While I revisit an aspect of my midwifery degree, I have also been revisiting my art degree. That feels amazing. It does feel like I am coming full circle with both of these educations. I am finally making my art again, finally and fully re-incorporating art-making into my life. And I am finally able to find a way to use my midwifery education in a way that feels comfortable to me. These are good things. The full-circles I am creating...they carry a sense of wholeness and completion. Yet, they offer me a new point to start from, a new way to bring them to life.

Have you noticed any circles that have come around full in your life lately?

I leave you with this picture from the wedding reception we went to in Portland on Friday. These are my dear friends Erico and Kim, or at least their muppet versions sitting in for them as their real selves are off square-dancing and socializing...

Each Possibility: Day 18 of 40 Days

As with every visit to Portland, this one was a whirlwind of a weekend in the Big City. But, I am just grateful that we were able to get up there at all. The energy I spent sulking all day Thursday seems wasted, though I did not know I would end up in Portland after all. What a surprise to find myself dancing, laughing, eating, and playing with friends. Yes, certainly alive in the mystery. Taking one day at a time and doing what is possible with each day.

In Portland, spring is in full swing. The weekend included one day that happened to be full of sunshine, something that has been rare all winter there. The colors were glowing in a saturated brilliance. There were so many different shades of greens in the ferns, mosses, lichens, grasses, and leaf buds. So many flowers blooming their rainbows and flower blossoms sprinkling from treetops onto the sidewalks and streets. It was beautiful, warm, and balmy. A nice change from the monotone cold winter we have had in Mt. Shasta. (By the way, Mt. Shasta City reportedly got 4 feet of snow during that crazy storm that held up our travel plans. A blizzard indeed!)

My visits to Portland have been filled with lovely moments with my dear friends. I get frustrated though, as there really isn’t enough time to spend with each and every friend on each and every visit. There certainly isn’t enough time to have the one on one interactions that I so cherish. Instead, I need to rotate whose house I stay at and who I spend my time with to even it out over several visits. This visit was no different. I hope that next time, I can stay for longer and have less errands taking me away from my friend time.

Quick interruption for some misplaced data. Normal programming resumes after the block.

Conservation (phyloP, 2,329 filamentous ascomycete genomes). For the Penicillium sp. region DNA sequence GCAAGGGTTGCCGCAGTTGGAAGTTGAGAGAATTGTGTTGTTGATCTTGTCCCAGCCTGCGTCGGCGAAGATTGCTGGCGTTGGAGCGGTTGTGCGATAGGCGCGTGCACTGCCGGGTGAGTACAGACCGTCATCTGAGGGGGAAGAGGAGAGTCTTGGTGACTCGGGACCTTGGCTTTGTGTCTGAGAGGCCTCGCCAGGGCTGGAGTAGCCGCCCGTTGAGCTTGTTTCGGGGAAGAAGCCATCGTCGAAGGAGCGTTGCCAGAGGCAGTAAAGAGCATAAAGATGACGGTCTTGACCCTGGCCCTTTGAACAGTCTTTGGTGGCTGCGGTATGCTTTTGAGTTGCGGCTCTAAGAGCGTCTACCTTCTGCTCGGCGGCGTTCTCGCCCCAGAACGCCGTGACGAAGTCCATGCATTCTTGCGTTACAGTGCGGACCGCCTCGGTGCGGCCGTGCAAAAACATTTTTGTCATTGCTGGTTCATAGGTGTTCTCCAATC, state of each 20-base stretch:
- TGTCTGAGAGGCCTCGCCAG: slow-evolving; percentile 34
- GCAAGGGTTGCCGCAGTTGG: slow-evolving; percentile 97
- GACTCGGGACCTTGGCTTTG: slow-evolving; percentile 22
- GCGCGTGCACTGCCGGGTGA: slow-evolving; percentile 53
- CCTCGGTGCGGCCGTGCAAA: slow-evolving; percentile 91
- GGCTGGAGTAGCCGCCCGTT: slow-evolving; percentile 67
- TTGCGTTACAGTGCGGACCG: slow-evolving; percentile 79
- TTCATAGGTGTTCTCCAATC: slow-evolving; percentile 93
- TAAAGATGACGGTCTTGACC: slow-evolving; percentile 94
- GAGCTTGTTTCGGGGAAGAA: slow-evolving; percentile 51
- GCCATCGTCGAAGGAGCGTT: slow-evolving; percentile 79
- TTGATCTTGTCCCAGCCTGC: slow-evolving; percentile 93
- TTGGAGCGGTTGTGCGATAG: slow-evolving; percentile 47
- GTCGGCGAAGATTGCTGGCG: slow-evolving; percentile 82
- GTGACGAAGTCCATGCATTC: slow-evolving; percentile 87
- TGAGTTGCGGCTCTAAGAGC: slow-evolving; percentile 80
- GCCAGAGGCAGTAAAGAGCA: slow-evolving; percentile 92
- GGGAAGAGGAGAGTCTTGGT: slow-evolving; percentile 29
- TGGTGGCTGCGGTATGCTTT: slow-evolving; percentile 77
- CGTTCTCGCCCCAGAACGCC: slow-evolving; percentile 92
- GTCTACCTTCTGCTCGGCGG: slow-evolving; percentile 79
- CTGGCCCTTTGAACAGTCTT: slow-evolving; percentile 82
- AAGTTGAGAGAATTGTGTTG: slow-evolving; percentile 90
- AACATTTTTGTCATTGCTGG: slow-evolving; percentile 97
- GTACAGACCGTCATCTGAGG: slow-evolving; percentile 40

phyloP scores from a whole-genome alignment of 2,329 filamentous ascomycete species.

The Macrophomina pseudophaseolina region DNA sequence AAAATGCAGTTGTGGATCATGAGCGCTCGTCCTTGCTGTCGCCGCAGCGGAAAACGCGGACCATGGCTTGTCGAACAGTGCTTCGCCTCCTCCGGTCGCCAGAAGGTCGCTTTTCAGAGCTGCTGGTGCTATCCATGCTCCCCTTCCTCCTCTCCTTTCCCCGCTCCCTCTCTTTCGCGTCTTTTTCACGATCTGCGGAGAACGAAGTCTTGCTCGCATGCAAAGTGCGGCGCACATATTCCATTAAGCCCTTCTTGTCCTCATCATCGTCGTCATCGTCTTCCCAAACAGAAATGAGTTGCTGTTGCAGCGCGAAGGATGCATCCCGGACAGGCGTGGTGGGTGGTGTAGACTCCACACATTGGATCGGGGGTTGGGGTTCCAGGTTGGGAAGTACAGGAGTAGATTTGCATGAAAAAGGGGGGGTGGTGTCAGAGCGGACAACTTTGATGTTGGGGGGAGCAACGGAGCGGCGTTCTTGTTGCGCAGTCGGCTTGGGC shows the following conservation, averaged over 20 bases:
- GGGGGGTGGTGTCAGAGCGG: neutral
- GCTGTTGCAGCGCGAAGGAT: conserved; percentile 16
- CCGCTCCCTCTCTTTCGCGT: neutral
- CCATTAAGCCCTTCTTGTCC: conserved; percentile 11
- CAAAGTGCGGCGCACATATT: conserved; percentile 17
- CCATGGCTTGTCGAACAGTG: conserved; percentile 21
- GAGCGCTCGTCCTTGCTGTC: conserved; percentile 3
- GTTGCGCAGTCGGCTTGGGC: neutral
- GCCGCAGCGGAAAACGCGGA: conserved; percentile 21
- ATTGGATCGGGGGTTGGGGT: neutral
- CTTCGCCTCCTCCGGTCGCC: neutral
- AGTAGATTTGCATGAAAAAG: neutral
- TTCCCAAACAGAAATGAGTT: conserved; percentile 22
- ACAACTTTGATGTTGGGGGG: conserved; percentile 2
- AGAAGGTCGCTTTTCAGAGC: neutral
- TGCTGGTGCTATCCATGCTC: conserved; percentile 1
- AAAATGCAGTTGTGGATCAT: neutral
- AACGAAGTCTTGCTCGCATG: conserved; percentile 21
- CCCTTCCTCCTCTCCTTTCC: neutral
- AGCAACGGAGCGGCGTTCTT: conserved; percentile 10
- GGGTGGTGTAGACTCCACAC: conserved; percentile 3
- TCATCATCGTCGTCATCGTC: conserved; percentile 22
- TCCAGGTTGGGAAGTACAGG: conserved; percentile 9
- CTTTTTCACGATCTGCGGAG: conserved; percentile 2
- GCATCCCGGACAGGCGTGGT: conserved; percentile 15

We did manage to squeeze in many awesome moments in our quick visit, even in addition to the wedding celebration dance party. Brunch at Megan and Todd’s with 15 of us sharing a delicious meal and warming conversation together. A meeting with my dressmaker, Lindsay, in which creative progress was made and tears were shed (my indication that we had the right dress design figured out!). A break from the stress of errands with Ursala at Belmont Station Biercafe, where I sampled the Bend Cherry Baltic Porter (tasty and sweet), and The Dissident by Deschutes (sweet and sour, made with wild yeast!). Yum! Back to Megan and Todd's for fresh baked cookies and the first phase of wedding ceremony planning. Todd is honoring us by being our Celebrant during our ceremony! Before we left town this afternoon, we grabbed Thai food to-go from Pad Thai Kitchen on Belmont. Our palates were delighted by the pumpkin curry and the green curry.

Swiftly, we are back in Dunsmuir, tired and achey from the long drive home. I will post a few pictures tomorrow and say something more meaningful than I am capable of in this late night state of exhaustion. All I can say now, is that each day really is filled with unlimited possibilities, unique and wonderful. We just need to walk through our days with eyes wide open in order to really see outside our limited view.

Saturday, March 26, 2011

Big City: Day 17 of 40 Days

It was an oversight on my part that prevented me from writing my blog last night. I was all set to do it right before bed, and then realized that I didn't know the password to the internet network at my friend's house. And that since she was sleeping, I wasn't going to be posting on my blog. I forgot to get that imortlant info before bedtime. To top it all off, I didn't do my meditation yesterday either. Double Party Foul!

So today, to make up for lost time, it looks like I will be blogging twice and meditating twice. Well, we will see about that. Time today is a bit limited.